The 15th ITS European Congress in Lisbon underlined significant strides in future transportation and smart mobility. In his closing remarks, Professor Eric Sampson CBE, Chief Rapporteur, reflected on the intensive week and its discussions, “I cannot summarise all under three hours, but I can paint a picture of what has happened under each of the five main topics with the help of the terrific team of rapporteurs who have been my ubiquitous eyes and ears”.
The topic of Cooperative, Connected, and Automated Mobility (CCAM) saw the most contributions with the highest number of papers and sessions. Connectivity and automation-related matters were presented and discussed from various angles in addition to cooperative ITS (C-ITS) services which focused on implementing long-term benefits. Most technical papers examined trials of familiar systems whilst some new ideas were introduced, including linking vehicle platooning to traffic management and collision alerts; using cloud computing in last-mile electric automated shuttles. This topic is growing rapidly as the connected services portfolio expands and technologies become more prominent than in previous Congresses.
Digitalisation and the data value chain emerged as decidedly popular topics emphasising issues around centring data provision, sharing, and exchange. A common denominator in the discussions reflected the problems of incentives and learning how to share data and information for the common good without jeopardising the functioning of markets. Additionally, National Access Points (NAPs) were featured in several sessions, linking to the common European mobility data space where trust and cooperation among stakeholders were identified as crucial for successful data-sharing initiatives. A clear need for cross-border interoperability and mutual trust was identified as a success factor, for which cooperation and sharing resources and best practices are key.
Freight and logistics was the busiest topic with two core themes: Digital logistics platforms and reducing delivery chain costs. The use of digital twins for last-mile logistics and the economic benefits of autonomous trucking were featured prominently. There was also a sobering look at how ITS and logistics can aid areas of geopolitical turmoil with examples of ITS as a game-changing tool in Ukraine. Other debates on the use of public transport for freight movement focused on low-carbon footprints for last-mile deliveries to create shared value. A development on the horizon is supplying freight data via an electronic Freight Transport Information platform – a topic we are sure to see in future Congresses.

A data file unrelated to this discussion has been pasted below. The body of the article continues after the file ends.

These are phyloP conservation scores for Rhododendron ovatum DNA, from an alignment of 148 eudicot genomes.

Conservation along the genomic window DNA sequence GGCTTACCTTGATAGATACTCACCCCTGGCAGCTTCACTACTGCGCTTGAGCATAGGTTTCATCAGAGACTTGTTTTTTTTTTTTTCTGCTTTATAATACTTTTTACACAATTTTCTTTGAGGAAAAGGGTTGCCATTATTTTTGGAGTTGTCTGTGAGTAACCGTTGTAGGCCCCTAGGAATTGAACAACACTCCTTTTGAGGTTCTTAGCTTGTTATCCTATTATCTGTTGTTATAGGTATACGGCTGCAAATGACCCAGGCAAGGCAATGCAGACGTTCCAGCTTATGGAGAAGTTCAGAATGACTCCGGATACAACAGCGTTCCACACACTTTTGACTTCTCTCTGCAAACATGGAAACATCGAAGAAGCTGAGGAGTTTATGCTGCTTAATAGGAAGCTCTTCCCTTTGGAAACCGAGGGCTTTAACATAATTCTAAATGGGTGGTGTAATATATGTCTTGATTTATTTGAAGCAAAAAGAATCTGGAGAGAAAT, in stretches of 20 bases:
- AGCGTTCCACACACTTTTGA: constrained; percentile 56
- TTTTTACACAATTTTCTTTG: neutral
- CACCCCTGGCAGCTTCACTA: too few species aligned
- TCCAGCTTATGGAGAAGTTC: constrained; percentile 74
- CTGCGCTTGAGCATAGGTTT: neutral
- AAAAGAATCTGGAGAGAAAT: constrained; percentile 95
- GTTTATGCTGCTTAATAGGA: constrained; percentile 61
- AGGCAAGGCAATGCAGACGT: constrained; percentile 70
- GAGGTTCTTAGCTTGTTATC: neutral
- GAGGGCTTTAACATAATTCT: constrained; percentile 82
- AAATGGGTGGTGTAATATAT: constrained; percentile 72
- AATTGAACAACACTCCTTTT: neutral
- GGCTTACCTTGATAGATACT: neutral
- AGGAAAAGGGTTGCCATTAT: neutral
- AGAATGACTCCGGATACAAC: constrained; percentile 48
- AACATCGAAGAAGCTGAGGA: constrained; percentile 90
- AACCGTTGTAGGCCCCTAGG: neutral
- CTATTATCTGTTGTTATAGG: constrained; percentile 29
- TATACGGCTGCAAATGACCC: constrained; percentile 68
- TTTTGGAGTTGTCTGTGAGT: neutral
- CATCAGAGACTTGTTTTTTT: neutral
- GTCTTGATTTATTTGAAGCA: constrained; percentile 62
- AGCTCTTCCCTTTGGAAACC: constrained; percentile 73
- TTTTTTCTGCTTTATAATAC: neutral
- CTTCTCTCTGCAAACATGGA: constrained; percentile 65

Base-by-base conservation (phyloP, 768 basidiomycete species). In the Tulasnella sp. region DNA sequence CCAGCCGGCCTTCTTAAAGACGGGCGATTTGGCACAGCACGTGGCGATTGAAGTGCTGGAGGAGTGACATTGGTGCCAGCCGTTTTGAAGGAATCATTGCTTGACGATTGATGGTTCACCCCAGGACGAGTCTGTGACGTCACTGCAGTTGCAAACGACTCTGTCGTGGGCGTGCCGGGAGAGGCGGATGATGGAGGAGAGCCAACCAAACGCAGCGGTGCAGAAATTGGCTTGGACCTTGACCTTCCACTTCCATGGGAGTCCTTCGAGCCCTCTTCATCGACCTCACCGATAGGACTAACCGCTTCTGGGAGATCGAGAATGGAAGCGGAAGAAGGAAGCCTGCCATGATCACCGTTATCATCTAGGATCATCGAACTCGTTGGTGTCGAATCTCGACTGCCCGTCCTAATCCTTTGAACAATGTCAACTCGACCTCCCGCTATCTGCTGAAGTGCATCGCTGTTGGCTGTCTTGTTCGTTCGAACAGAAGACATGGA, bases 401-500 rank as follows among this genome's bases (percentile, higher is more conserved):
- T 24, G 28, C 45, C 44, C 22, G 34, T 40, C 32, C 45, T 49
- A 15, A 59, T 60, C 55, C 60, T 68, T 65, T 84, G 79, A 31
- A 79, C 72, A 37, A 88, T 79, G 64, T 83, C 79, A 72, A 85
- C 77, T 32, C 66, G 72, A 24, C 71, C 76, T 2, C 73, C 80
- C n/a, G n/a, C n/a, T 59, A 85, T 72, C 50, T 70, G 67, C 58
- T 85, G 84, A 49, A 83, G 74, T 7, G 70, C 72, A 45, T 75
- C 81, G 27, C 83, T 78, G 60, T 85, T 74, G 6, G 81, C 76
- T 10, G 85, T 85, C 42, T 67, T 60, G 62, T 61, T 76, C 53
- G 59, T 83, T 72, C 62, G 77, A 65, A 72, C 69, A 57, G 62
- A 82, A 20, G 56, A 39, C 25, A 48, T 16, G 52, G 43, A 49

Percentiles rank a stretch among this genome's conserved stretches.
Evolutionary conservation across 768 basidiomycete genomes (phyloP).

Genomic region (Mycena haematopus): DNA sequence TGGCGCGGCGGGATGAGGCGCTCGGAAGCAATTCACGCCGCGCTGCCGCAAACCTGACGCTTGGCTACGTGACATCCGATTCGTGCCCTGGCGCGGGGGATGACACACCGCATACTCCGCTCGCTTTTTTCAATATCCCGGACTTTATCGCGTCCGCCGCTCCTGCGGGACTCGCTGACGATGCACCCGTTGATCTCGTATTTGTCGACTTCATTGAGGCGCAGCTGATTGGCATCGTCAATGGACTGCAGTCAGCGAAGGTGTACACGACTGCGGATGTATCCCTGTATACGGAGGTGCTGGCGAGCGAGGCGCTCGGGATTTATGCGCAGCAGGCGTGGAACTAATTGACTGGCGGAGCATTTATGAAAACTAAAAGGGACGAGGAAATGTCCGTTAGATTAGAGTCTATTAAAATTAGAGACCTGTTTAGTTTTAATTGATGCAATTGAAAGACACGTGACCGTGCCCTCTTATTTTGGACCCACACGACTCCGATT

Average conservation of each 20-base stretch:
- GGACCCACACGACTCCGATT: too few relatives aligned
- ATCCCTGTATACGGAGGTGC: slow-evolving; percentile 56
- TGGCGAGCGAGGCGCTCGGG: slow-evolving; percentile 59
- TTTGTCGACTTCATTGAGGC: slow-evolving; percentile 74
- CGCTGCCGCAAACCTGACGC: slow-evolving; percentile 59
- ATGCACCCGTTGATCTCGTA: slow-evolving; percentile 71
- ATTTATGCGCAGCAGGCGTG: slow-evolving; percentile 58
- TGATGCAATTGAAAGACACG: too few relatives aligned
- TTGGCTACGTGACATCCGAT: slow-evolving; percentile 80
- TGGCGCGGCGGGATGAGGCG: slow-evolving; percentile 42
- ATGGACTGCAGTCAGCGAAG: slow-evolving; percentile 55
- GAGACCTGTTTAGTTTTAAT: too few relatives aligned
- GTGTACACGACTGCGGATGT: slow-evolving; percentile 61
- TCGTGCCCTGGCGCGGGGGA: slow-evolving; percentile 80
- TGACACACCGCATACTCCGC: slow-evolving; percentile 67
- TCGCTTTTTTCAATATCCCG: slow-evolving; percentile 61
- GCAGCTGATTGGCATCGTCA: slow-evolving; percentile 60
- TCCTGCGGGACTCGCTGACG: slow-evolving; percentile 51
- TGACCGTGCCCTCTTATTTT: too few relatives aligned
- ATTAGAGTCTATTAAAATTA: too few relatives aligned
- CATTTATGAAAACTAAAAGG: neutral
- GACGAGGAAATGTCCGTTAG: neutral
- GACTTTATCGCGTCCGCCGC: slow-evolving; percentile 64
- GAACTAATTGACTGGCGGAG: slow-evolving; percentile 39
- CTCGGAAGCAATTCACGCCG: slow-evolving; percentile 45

The Future Traffic Management topic emphasised the need for carbon reduction, improved urban travel, and enhanced road safety. Another popular topic during the three days in which digital technologies were again identified as key to improving road safety, efficiency, and environmental protection whilst contributing to social and economic development. C-ITS hold the potential to facilitate smoother and safer transport for road users and authorities’ high-quality information, but data access and availability have become an important element again. On this point, strengthening cooperation is key for future traffic management by increasing the interaction between road authorities, traffic managers, service providers, fleet managers, vehicle manufacturers and infrastructure operators.
New mobility services, the fifth and final topic, held a mix of innovative ideas and schemes for more user-centric mobility solutions. Many paper presentations looked at how to create incentives for people to take up new mobility solutions in addition to the broader thinking on what activities can be used as blueprints. There were busy sessions on real-time mobility data sharing and the benefits from initiatives, such as the ITS Directive and the common European mobility data space. The potential for Mobility-as-a-Service has been a hot topic for many years but looking ahead, what are the expectations of citizens, Governments, and the private sector? Is the technology ready for a seamless journey and switching modes? Is MaaS a future-ready solution awaiting a future-ready culture?
The 2023 Lisbon Congress reaffirmed the potential of ITS to deliver mobility that is accessible, equitable, affordable, resilient, green and more sustainable throughout Europe. The technologies are advancing while policies are still developing and catching up, even though this is a long process and decisions are still lagging behind. Through a clearer political drive, there is a higher potential to reach goals: zero fatalities and zero emissions. The problems that remain are the users’ unwillingness to adapt behaviour or policymakers waiting for a perfect solution. This message was shared with everyone during the closing ceremony, and as Congress Chief Rapporteur for the last time, Professor Sampson called for action, “The message to all of us is that we need to change – NOW. I live in a farming area in N Yorkshire where there’s a saying – Don’t wait for the storm to pass – learn to work in the rain.”
The final Congress Report will be available by the end of July.